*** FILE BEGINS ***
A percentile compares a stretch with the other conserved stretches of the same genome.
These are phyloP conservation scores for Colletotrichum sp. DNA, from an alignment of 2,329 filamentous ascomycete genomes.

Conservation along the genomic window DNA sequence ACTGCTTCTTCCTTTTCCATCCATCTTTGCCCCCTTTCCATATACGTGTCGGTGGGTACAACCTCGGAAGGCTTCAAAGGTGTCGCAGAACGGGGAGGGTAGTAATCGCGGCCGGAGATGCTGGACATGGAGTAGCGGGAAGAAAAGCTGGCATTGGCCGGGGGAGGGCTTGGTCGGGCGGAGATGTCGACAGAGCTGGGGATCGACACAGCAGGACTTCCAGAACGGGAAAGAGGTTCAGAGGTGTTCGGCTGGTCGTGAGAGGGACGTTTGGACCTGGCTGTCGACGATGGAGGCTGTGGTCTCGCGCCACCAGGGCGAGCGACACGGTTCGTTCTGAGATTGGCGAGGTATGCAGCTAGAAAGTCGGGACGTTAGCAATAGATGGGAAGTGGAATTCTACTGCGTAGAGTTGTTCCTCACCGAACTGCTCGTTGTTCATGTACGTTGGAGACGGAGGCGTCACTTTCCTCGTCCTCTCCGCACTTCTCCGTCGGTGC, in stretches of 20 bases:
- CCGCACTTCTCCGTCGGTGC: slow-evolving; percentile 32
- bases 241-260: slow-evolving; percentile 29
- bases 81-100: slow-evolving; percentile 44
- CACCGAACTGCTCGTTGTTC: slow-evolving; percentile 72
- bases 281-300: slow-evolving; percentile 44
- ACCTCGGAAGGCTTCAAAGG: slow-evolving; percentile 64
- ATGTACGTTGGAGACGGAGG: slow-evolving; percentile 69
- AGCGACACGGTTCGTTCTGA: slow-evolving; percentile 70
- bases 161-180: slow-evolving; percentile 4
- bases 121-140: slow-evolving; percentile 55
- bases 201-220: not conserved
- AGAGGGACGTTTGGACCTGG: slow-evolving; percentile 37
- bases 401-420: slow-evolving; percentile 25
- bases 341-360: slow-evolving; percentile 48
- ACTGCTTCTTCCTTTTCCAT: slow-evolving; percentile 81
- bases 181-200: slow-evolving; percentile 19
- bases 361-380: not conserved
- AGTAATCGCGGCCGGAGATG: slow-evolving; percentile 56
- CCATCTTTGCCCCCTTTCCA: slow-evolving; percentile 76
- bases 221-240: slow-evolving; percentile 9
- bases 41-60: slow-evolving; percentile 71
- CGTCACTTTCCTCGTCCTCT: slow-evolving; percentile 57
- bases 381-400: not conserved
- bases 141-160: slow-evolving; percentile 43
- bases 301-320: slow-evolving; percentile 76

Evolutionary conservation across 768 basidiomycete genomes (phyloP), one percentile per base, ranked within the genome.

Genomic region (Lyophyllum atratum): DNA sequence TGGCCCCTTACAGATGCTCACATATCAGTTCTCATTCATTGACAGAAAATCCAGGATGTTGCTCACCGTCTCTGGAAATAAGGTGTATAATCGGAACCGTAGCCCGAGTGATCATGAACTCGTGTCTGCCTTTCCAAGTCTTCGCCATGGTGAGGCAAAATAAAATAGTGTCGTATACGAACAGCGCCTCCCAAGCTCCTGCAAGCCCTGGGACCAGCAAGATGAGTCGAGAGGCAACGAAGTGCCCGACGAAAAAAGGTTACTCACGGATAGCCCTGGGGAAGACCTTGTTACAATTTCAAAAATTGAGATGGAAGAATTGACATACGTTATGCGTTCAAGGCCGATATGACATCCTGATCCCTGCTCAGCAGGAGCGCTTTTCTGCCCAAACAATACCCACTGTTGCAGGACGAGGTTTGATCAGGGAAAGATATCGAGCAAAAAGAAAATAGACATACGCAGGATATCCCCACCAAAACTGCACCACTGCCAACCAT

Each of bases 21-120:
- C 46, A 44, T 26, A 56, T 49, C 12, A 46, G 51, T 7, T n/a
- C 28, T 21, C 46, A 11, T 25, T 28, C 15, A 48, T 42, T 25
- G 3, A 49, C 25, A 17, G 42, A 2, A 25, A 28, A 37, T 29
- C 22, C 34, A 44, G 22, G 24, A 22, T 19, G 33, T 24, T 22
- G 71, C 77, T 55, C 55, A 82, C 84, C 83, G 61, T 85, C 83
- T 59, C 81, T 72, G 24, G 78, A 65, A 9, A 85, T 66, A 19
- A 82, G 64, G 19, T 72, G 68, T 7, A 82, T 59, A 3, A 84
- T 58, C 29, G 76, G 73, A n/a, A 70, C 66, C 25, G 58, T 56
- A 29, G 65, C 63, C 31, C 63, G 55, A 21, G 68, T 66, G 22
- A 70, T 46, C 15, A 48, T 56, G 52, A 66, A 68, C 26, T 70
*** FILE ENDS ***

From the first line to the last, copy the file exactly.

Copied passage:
A percentile compares a stretch with the other conserved stretches of the same genome.
These are phyloP conservation scores for Colletotrichum sp. DNA, from an alignment of 2,329 filamentous ascomycete genomes.

Conservation along the genomic window DNA sequence ACTGCTTCTTCCTTTTCCATCCATCTTTGCCCCCTTTCCATATACGTGTCGGTGGGTACAACCTCGGAAGGCTTCAAAGGTGTCGCAGAACGGGGAGGGTAGTAATCGCGGCCGGAGATGCTGGACATGGAGTAGCGGGAAGAAAAGCTGGCATTGGCCGGGGGAGGGCTTGGTCGGGCGGAGATGTCGACAGAGCTGGGGATCGACACAGCAGGACTTCCAGAACGGGAAAGAGGTTCAGAGGTGTTCGGCTGGTCGTGAGAGGGACGTTTGGACCTGGCTGTCGACGATGGAGGCTGTGGTCTCGCGCCACCAGGGCGAGCGACACGGTTCGTTCTGAGATTGGCGAGGTATGCAGCTAGAAAGTCGGGACGTTAGCAATAGATGGGAAGTGGAATTCTACTGCGTAGAGTTGTTCCTCACCGAACTGCTCGTTGTTCATGTACGTTGGAGACGGAGGCGTCACTTTCCTCGTCCTCTCCGCACTTCTCCGTCGGTGC, in stretches of 20 bases:
- CCGCACTTCTCCGTCGGTGC: slow-evolving; percentile 32
- bases 241-260: slow-evolving; percentile 29
- bases 81-100: slow-evolving; percentile 44
- CACCGAACTGCTCGTTGTTC: slow-evolving; percentile 72
- bases 281-300: slow-evolving; percentile 44
- ACCTCGGAAGGCTTCAAAGG: slow-evolving; percentile 64
- ATGTACGTTGGAGACGGAGG: slow-evolving; percentile 69
- AGCGACACGGTTCGTTCTGA: slow-evolving; percentile 70
- bases 161-180: slow-evolving; percentile 4
- bases 121-140: slow-evolving; percentile 55
- bases 201-220: not conserved
- AGAGGGACGTTTGGACCTGG: slow-evolving; percentile 37
- bases 401-420: slow-evolving; percentile 25
- bases 341-360: slow-evolving; percentile 48
- ACTGCTTCTTCCTTTTCCAT: slow-evolving; percentile 81
- bases 181-200: slow-evolving; percentile 19
- bases 361-380: not conserved
- AGTAATCGCGGCCGGAGATG: slow-evolving; percentile 56
- CCATCTTTGCCCCCTTTCCA: slow-evolving; percentile 76
- bases 221-240: slow-evolving; percentile 9
- bases 41-60: slow-evolving; percentile 71
- CGTCACTTTCCTCGTCCTCT: slow-evolving; percentile 57
- bases 381-400: not conserved
- bases 141-160: slow-evolving; percentile 43
- bases 301-320: slow-evolving; percentile 76

Evolutionary conservation across 768 basidiomycete genomes (phyloP), one percentile per base, ranked within the genome.

Genomic region (Lyophyllum atratum): DNA sequence TGGCCCCTTACAGATGCTCACATATCAGTTCTCATTCATTGACAGAAAATCCAGGATGTTGCTCACCGTCTCTGGAAATAAGGTGTATAATCGGAACCGTAGCCCGAGTGATCATGAACTCGTGTCTGCCTTTCCAAGTCTTCGCCATGGTGAGGCAAAATAAAATAGTGTCGTATACGAACAGCGCCTCCCAAGCTCCTGCAAGCCCTGGGACCAGCAAGATGAGTCGAGAGGCAACGAAGTGCCCGACGAAAAAAGGTTACTCACGGATAGCCCTGGGGAAGACCTTGTTACAATTTCAAAAATTGAGATGGAAGAATTGACATACGTTATGCGTTCAAGGCCGATATGACATCCTGATCCCTGCTCAGCAGGAGCGCTTTTCTGCCCAAACAATACCCACTGTTGCAGGACGAGGTTTGATCAGGGAAAGATATCGAGCAAAAAGAAAATAGACATACGCAGGATATCCCCACCAAAACTGCACCACTGCCAACCAT

Each of bases 21-120:
- C 46, A 44, T 26, A 56, T 49, C 12, A 46, G 51, T 7, T n/a
- C 28, T 21, C 46, A 11, T 25, T 28, C 15, A 48, T 42, T 25
- G 3, A 49, C 25, A 17, G 42, A 2, A 25, A 28, A 37, T 29
- C 22, C 34, A 44, G 22, G 24, A 22, T 19, G 33, T 24, T 22
- G 71, C 77, T 55, C 55, A 82, C 84, C 83, G 61, T 85, C 83
- T 59, C 81, T 72, G 24, G 78, A 65, A 9, A 85, T 66, A 19
- A 82, G 64, G 19, T 72, G 68, T 7, A 82, T 59, A 3, A 84
- T 58, C 29, G 76, G 73, A n/a, A 70, C 66, C 25, G 58, T 56
- A 29, G 65, C 63, C 31, C 63, G 55, A 21, G 68, T 66, G 22
- A 70, T 46, C 15, A 48, T 56, G 52, A 66, A 68, C 26, T 70